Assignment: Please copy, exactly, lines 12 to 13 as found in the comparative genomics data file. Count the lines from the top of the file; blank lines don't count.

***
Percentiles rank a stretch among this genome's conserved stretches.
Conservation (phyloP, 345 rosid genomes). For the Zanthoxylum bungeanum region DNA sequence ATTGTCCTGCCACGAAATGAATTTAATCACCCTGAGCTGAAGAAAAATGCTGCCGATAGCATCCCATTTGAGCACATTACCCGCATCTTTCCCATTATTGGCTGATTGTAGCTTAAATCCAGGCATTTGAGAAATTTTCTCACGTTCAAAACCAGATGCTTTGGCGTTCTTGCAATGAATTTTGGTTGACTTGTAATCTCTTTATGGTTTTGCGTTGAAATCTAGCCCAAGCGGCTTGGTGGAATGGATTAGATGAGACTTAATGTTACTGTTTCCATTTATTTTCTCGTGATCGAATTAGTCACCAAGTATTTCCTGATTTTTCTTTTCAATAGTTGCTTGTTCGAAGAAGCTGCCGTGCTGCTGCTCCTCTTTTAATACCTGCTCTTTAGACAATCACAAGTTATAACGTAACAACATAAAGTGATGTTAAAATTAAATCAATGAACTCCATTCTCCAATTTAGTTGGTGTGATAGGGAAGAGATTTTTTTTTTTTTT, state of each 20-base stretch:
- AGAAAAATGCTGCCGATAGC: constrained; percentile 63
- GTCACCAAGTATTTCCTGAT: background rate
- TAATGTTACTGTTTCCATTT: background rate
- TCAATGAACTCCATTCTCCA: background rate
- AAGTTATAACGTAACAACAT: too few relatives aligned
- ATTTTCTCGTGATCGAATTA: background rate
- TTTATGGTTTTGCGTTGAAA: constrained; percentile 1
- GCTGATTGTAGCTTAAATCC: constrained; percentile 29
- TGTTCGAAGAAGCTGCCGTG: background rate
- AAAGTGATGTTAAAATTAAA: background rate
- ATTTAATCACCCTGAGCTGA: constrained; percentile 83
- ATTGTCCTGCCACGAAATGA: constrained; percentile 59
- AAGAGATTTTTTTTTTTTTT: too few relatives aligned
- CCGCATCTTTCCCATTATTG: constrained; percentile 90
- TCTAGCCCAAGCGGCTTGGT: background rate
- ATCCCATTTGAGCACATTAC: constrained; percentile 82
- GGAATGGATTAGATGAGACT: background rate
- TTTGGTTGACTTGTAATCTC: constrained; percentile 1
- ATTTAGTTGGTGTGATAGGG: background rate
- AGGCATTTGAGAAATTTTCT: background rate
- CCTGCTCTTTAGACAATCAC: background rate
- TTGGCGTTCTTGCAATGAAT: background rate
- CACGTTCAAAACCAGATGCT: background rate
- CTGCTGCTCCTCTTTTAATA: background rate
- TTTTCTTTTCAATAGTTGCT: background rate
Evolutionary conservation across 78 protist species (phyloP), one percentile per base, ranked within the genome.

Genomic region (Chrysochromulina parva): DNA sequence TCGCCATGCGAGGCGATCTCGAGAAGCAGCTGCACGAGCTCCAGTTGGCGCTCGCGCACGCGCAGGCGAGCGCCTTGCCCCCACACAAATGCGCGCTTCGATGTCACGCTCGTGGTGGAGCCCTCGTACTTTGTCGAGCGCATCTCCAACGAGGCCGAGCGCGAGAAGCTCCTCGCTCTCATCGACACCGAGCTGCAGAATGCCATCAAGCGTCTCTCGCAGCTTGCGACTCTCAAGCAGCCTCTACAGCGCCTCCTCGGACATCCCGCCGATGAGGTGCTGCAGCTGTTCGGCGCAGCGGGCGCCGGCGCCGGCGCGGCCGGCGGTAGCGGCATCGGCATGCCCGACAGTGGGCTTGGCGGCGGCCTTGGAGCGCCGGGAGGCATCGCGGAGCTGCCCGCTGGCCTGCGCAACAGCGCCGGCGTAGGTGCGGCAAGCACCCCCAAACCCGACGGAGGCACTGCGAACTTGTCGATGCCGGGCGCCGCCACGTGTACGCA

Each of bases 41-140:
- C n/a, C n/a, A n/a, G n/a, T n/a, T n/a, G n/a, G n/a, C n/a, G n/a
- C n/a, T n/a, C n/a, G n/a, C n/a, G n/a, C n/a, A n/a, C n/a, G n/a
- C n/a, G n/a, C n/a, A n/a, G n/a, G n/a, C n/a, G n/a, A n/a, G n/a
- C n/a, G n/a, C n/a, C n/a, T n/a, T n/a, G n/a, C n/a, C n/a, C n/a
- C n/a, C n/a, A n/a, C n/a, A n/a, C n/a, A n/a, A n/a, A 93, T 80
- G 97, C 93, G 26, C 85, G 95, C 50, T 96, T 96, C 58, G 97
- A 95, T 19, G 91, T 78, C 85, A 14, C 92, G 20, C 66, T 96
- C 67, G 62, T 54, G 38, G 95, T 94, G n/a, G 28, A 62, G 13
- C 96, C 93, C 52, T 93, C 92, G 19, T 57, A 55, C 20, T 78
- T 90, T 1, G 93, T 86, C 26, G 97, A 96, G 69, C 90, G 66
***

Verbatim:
- AAAGTGATGTTAAAATTAAA: background rate
- ATTTAATCACCCTGAGCTGA: constrained; percentile 83